Swim It Off: 10 Swimming Workouts That Burn Major Calories
Swimming, alone, is an excellent way to get in your cardio and tone those muscles, but you can really kick it up a notch by incorporating these moves into your routine.
The pool is for more than swimming
If you are in a pool that is relatively shallow (about four to six feet), try a series of ten explosive squat jumps off the bottom of the pool with your hands over your head. “The water offers resistance on the way up and softens the landing on the way down,” says Misty Hyman, swim instructor and Olympic gold medalist. “You can increase strength in your legs, glutes, and abdominals without the stress of the landing on your joints that would happen on land.” If you do these rockets quickly, you will also increase your heart rate, which can add an extra cardiovascular boost to your swim workout. Want to tone your tush? Try these butt exercises that really work.
Pull buoy presses
To incorporate more core into your swimming workouts, try a pull buoy, a buoyant tool that goes between your legs to help keep the legs afloat so you don’t have to kick. “I recommend squeezing the buoy between the legs to engage the inner thigh muscles,” says Hyman. “Squeeze the glutes and the abs too, as if you are planking while swimming, trying to keep you body in a straight line. It’s OK for the body to rotate as you swim, as if you are rolling from side to side, but keep the body on one axis as it rotates.” Find more ways to make your workout more fun.
Using a kickboard helps you to focus strictly on your leg muscles during your swimming workouts. With your upper body on the kickboard, isolate your legs and focus on developing the kick. “Sometimes while swimming with your arms, it is easy to forget about your legs,” says Hyman. “With a board, you can make sure you are giving your legs a workout.” Want some more leg workouts? Try these easy exercises to make your legs strong.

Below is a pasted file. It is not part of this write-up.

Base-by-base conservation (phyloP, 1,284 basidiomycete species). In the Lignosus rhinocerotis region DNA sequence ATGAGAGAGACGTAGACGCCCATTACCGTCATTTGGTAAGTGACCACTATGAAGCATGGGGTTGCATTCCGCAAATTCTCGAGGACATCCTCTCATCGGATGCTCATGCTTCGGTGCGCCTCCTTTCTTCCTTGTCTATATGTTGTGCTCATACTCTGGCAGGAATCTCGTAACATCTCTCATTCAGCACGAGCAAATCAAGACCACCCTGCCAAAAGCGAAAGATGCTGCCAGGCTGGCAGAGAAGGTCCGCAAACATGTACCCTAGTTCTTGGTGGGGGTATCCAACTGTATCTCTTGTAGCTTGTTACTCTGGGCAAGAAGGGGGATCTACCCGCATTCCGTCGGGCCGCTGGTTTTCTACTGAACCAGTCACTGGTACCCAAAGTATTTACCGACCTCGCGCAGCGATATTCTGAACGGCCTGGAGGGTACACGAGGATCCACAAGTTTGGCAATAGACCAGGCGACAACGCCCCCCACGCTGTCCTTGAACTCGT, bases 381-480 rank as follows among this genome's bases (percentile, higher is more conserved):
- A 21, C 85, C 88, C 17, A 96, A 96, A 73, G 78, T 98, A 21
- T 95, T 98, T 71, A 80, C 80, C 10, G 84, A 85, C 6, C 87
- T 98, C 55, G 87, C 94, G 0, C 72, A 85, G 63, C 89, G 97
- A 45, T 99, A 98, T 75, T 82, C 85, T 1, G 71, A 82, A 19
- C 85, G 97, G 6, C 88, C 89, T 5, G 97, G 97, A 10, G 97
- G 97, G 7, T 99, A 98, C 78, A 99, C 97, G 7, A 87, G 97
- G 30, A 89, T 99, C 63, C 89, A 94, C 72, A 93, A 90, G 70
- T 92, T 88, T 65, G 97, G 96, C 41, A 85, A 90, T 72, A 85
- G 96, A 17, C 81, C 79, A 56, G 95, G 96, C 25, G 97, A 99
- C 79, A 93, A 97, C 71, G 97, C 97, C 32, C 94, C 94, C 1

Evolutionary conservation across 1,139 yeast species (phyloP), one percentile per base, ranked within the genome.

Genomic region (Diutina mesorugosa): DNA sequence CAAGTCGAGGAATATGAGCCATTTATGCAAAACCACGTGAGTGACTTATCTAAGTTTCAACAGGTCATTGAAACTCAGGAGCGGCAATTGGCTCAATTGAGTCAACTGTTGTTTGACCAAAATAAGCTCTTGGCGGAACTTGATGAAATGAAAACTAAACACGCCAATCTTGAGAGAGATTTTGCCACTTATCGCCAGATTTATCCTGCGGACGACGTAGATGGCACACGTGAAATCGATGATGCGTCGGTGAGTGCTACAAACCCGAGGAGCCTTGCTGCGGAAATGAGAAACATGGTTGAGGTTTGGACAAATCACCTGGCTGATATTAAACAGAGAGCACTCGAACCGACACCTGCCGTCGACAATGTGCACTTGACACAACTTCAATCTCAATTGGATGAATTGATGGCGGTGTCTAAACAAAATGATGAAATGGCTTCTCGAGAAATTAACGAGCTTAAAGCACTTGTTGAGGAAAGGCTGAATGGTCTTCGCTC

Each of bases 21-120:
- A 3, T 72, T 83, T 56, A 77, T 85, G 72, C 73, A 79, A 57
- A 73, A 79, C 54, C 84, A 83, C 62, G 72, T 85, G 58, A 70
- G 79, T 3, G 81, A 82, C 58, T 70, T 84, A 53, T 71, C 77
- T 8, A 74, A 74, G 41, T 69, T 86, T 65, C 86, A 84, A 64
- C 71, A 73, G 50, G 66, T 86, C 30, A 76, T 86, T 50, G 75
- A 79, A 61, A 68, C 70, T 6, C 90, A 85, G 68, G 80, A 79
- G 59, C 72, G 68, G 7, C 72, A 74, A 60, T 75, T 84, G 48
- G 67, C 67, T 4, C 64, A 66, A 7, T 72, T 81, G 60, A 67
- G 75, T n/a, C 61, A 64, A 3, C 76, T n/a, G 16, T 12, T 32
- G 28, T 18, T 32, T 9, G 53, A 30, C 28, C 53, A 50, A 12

High-Intensity Interval Training (HIIT) is a popular training style that burns more fat and improves endurance—and you can incorporate it into your water workouts, too. It involves short bursts of timed exercise followed by shorter bursts of rest. “Since it’s difficult to monitor the clock while swimming, transfer the work period to a distance that you swim,” says Kim Franklin, swimmer and coach. “For example you might do an 8 x 50 yard set, wherein you go all out the first 25 yards, and then take it nice and easy the second 25.”
“Jump outs are a fun way to mix things up and add dry-land strength elements to your pool workout,” says Franklin. “The dynamic movement of getting out of the pool will provide added cardiovascular work and the exercise done on deck will strengthen joints and work new muscles.” Try doing sets where you alternate swimming 50 yards with getting out of the pool and doing a dry-land exercise. (Choose from a range of body-weight exercises, such as push-ups, squats, or crunches.) Start with five to eight repetitions and increase the reps as you become more fit. Need a body-weight exercise to incorporate? Try these plank exercises that will transform your abs.
If you enjoy being in the water, but don’t like to swim laps, you can try incorporating a water jogging swim workout. “Water jogging isn’t just rehab for runners,” says Franklin. “It’s a great workout for anyone and provides all the cardio you need without the hard impact on your joints. You can increase the upper body and core difficulty level by wearing water webs on your hands to push and pull the water, or try holding aquatic dumbbells in your hands to create greater resistance with every movement.” Mermaid school is another totally fun water workout option.
Standing upright in the water, do a cross-country ski move down the length of the pool, scissoring your arms and legs similar to the movement of cross-country skiing. “To crank up the exercise, I grab two hand towels from the gym and hold one in each hand so it creates a drag as it moves throughout the water,” says Kim Evans, water fitness specialist. “Adding that resistance really gives the arms—and especially the biceps—a tough workout.”
Kickboard “L” Sit
This swim workout move hits the hip flexors and transverse abdominals. In the shallow end, sit in an “L”-shape with your back straight and your legs 90 degrees in front of you. The kickboard should be under your arms in front of you, like a table-top. You can push it underwater and rest it on the legs. “You have to lean slightly forward from the hips, over the board, but keep your back long,” says Evans. “Then kick your legs. You are trying to kick the feet to the surface, and the kick will move you backwards down the pool. If you are doing it with good form, you will feel it right away.”